Google Now Cards Search Android
Google might be getting ready to implement a bill reminder and payment feature to Google Now, according to lines of code found by AndroidPolice. Google Now / Google Inc.

Google (NASDAQ:GOOG) is considering a bill pay feature for Google Now, the company’s digital personal assistant. A framework for the potential feature was uncovered in lines of code that appeared in a recent software update (version 3.3) to Google’s main Search app for Android devices, uncovered by tech blog AndroidPolice.

Personal finance website now boasts over 14 million users, and it appears that Google is aiming for a slice of the personal finance pie. Critics have praised Mint for its simple integration with several banks and its ability to offer a snapshot of one's finances at a glance. However, Google Now could go one step further by offering the ability to get bills paid with a tap.

Google Now competes with Apple Inc’s (NASDAQ:AAPL) Siri as the personal assistant of choice on smartphones and other devices. It uses information gleaned from a user’s email and web searches to provide sports scores, stock prices, upcoming meetings and other tidbits of data presented as interactive “cards,” which can be dismissed with a swipe.

Google Wallet Payment Billpay
Google has a service called Wallet that allows users to make payments at retailers and organize discount cards. The software code in a recent update to its Search app shows that Google might have plans for a bill reminder and payment service. Google Inc

The software code prepares Google Now for a potential update that would also offer reminders about utility, phone and credit card bills. Information in the Google Now card would include the billed amount and due date, as well as a link to a web page where users would make a payment. Google Now would also store a user’s account number, possibly displaying the last four digits of a credit card account.

The inclusion of personal financial information could incite the wrath of advocacy groups like Consumer Watchdog, who criticized Google in 2013 for the customer information it provides to retail partners with its Wallet payment service. Google is also accused of violating state and federal wiretapping and privacy laws by users of its free Gmail email service.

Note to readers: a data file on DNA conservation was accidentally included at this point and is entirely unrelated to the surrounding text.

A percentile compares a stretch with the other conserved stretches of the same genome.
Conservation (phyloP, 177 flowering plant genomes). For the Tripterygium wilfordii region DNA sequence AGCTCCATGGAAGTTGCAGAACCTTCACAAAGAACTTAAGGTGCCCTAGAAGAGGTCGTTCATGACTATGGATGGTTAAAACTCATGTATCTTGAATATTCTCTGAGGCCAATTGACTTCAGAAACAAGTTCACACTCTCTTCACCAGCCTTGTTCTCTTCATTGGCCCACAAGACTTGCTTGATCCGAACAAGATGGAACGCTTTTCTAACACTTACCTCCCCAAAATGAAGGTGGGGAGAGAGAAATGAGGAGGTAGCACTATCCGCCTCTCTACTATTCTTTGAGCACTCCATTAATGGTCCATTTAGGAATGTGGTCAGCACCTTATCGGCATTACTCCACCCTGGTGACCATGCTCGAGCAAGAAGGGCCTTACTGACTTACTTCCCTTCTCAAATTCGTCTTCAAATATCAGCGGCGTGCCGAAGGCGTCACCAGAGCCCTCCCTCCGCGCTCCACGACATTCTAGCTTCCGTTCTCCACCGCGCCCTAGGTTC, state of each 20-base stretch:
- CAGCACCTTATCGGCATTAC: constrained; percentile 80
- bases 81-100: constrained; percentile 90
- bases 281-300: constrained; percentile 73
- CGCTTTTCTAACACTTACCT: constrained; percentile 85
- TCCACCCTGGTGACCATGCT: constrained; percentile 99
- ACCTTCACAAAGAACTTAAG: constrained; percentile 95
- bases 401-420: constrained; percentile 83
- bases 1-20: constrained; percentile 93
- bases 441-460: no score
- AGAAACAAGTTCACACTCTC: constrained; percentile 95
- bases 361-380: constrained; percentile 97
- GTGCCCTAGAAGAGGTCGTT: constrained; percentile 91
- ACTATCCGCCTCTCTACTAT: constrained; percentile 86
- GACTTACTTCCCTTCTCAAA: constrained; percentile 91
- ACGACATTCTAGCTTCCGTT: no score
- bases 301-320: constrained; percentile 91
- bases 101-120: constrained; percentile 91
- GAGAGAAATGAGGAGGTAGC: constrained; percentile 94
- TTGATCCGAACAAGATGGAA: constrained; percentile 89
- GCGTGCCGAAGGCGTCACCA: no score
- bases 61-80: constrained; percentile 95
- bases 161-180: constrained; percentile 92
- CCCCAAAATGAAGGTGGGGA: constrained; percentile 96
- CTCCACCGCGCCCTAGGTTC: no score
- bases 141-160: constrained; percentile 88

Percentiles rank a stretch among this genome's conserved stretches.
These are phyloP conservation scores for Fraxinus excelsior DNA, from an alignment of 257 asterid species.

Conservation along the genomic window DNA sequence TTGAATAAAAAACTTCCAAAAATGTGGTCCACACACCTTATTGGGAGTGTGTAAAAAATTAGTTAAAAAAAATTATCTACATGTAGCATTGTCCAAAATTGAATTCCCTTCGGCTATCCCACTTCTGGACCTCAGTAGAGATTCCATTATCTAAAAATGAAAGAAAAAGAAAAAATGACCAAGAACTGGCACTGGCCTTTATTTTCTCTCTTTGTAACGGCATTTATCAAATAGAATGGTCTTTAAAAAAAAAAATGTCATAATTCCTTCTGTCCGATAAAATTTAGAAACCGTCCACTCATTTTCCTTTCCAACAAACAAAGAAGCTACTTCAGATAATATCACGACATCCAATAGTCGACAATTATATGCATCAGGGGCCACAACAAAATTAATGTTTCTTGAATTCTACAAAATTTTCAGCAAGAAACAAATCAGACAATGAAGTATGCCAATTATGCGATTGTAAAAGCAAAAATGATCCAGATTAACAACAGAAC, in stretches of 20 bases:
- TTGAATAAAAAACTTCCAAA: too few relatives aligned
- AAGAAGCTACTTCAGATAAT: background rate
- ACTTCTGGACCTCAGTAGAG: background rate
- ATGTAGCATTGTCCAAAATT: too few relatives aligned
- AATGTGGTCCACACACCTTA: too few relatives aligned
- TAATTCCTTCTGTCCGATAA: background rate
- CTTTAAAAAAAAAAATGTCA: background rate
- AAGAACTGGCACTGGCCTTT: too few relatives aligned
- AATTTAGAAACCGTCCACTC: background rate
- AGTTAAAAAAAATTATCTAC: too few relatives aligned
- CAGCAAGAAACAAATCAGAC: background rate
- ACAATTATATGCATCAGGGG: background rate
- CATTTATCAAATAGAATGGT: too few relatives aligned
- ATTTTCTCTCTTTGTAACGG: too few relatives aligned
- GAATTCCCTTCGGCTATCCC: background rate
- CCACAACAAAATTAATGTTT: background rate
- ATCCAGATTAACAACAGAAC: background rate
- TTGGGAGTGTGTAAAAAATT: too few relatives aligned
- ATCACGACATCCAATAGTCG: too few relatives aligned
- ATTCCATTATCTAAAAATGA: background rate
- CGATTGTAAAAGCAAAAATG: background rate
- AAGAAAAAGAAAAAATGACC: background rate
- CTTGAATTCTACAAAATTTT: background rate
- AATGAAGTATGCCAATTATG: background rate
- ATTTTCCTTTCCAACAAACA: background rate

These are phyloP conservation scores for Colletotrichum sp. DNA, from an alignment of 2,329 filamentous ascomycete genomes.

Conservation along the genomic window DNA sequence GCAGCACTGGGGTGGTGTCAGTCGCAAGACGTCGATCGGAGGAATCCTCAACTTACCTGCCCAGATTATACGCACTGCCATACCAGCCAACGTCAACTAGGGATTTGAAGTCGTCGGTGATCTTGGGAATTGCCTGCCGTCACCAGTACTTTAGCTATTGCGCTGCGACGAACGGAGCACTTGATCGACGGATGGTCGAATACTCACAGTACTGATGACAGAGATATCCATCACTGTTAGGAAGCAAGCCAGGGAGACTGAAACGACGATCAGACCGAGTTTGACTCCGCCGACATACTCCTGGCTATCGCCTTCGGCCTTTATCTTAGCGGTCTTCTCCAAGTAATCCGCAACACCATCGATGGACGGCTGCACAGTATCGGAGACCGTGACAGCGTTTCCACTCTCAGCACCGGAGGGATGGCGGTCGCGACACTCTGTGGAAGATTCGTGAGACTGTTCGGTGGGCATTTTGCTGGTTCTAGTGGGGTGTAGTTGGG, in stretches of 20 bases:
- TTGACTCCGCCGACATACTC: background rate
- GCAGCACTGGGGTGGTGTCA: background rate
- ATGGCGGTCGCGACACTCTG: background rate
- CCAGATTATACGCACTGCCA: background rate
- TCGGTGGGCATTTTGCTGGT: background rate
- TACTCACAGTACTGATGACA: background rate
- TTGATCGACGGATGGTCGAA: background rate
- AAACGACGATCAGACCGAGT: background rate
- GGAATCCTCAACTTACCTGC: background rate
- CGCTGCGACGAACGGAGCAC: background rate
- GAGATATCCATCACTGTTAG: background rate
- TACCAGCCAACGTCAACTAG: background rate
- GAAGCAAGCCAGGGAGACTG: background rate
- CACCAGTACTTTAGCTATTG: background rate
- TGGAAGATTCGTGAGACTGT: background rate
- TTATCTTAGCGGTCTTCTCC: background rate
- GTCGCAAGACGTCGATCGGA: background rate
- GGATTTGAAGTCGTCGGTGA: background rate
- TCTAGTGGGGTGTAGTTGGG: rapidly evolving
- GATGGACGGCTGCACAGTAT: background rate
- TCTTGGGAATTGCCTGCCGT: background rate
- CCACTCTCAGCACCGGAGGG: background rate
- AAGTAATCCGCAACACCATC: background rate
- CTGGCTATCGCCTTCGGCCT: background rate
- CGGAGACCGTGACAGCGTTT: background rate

The International Business Times spoke to John M. Simpson, director of the Privacy Project at Consumer Watchdog, about the potential privacy issues raised by a Google service that offered bill-payment and reminders. Simpson said Google used to separate the user data it culled from services like YouTube, Gmail and Search.

"One of the troublesome things about Google, is that since 2012, they've revised their [privacy] policy." Google has "linked it, so everything you do is available to them," Simpson said. Google has essentially "put together a big, digital dossier of everything they know about you."

Google scans Gmail messages to compile profiles which it uses to target advertisements, in addition to using that data for its Google Now service. Last week, a California judge dismissed a motion that would allow different groups to proceed with a class action suit against Google for violating wiretapping laws, forcing the plaintiffs to sue the company individually or as smaller groups.

If Google releases a bill-pay feature, it would have a valuable piece of information about users that advertisers would pay a premium for. However, Simpson says that the Mountain View, Cal.-based company would have to be tread carefully to avoid drawing the ire of the Fair Credit Reporting Act, enforced by Federal Trade Commission.

"If [Google] tried to combine the credit to try to find out what kind of payments you were making, and potentially try to target you with certain types of ads," Simpson said, "that could run afoul of the Fair Credit Reporting Act."

Simpson says that while discussing potential features of Google's products is "speculative," it raises fundamental privacy issues because of how Google handles user data. "What they do is build massive dossiers of information about you, and essentially sell you to advertisers."

Follow Reporter Thomas Halleck on Twitter @tommylikey